Residential Backflow Requirements

 
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Since 1990, the Florida Building Code has required that residential irrigation systems have a backflow preventer. The state requires that homeowners have their backflow preventers tested every two years by a certified backflow tester, and that water utilities submit annual reports on the compliance status of their customers.

For Customers with Irrigation Meters 

JEA's Backflow Preventer Checkup Program

The Backflow Preventer Checkup program helps customers with JEA Residential Irrigation Service comply with state environmental regulations set in place by coordinating the testing for you.
Learn about the Backflow Preventer Checkup Program now

Irrigation Systems not using an Irrigation Meter

If your in-ground irrigation system uses your normal JEA water service or an auxiliary water source, but not an irrigation meter, you are still required to have a backflow preventer installed on your system. Each water source presents a different level of risk to the public water supply and has corresponding backflow preventer requirements (see table below). 

Reclaimed Water for Irrigation

JEA customers who use reclaimed water for irrigation are also required to have a backflow preventer installed to protect the public drinking water from potential contamination. In addition, the Florida Department of Environmental Protection requires JEA to conduct periodic inspections of residential reclaimed water systems to protect the public drinking water supply from contamination.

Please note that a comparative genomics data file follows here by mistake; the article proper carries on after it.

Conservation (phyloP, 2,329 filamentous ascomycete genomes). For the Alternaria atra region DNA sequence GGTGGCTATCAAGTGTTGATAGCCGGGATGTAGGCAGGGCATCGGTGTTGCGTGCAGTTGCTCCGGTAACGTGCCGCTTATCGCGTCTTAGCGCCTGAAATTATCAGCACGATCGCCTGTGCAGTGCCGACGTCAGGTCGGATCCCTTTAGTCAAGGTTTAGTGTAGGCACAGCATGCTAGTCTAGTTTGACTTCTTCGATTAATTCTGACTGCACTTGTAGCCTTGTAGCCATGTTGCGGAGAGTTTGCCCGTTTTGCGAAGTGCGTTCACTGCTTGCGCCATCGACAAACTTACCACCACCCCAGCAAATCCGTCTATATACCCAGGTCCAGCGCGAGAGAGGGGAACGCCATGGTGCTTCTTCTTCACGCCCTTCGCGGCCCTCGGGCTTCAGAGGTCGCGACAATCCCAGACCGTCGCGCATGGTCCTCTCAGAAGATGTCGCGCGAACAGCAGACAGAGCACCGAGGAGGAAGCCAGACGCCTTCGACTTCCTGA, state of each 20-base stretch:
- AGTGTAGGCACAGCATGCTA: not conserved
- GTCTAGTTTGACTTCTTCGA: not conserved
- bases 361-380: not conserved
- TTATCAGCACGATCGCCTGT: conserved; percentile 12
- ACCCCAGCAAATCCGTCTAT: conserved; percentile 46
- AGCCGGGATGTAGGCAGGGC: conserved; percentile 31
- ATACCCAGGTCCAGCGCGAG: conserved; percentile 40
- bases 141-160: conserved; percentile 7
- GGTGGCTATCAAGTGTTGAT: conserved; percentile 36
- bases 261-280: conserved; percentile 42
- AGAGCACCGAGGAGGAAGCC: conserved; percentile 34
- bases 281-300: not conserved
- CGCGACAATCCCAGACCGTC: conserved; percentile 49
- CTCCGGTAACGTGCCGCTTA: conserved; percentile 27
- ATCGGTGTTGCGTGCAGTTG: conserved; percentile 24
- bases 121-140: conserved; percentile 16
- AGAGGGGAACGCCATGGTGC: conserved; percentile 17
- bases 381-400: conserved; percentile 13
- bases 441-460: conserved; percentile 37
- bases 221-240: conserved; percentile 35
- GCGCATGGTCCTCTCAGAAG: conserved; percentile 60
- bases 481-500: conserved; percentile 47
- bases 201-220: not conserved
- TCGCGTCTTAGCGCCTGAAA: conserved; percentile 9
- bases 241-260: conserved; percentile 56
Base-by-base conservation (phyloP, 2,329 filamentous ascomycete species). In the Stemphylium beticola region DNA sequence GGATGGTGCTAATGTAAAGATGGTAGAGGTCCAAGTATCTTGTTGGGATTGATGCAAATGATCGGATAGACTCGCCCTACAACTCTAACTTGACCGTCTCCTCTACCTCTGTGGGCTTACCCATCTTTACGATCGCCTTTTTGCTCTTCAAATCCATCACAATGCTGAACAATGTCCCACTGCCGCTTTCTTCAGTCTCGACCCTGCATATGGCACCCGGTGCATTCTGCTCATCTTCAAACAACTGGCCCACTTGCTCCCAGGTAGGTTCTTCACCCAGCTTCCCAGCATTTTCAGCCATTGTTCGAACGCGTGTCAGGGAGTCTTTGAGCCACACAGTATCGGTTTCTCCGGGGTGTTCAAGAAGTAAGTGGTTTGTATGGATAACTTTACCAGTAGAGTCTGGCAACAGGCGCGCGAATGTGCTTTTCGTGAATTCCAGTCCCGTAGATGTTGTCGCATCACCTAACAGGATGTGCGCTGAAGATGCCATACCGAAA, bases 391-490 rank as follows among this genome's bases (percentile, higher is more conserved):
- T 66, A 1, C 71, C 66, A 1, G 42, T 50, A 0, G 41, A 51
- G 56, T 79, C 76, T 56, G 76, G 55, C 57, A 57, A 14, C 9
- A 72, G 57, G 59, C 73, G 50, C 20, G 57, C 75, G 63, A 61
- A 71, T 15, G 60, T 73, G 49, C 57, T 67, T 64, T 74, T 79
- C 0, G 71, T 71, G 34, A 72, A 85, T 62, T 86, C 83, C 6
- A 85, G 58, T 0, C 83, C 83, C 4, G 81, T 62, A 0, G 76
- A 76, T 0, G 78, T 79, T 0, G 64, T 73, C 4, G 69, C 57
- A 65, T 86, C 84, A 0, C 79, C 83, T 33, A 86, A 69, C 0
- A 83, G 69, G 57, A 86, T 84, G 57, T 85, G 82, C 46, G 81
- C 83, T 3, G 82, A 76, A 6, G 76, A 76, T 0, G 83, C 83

JEA will arrange for periodic testing of these residential backflow preventers as required by state rules. The inspector will leave information about this process on the homeowner’s door upon completion of the test. Customers with backflow preventers that fail the test will be notified by JEA, and will be responsible for repairing and retesting their backflow preventers.


If your system requires repairs or replacement, contact one of JEA's qualified backflow prevention testing vendors for an estimate.

In-ground Irrigation Water SourceBackflow Preventer RequiredBackflow Preventer Installation
Residential Water Service Double Check or Reduced Pressure* Residential Water Service line or before irrigation system
Residential Irrigation Service (Irrigation Meter) Double Check or Reduced Pressure* Residential Irrigation Service line
Residential Reclaimed Water Service Double Check or Reduced Pressure*  Residential Water Service line  
Surface Water (well, pond, other non-potable) Reduced Pressure Residential Water Service line  

*DCVA is allowed if the irrigation service was installed prior to May 2014. Irrigation services installed after May 2014 require reduced pressure backflow preventers.

Frequently Asked Questions About Backflow Testing

If you have additional questions or need more information about backflow preventer testing, please contact the JEA Cross-Connection Control team at (904) 665-4410.

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Closed Title:What do I need to do to have JEA test my backflow preventer device?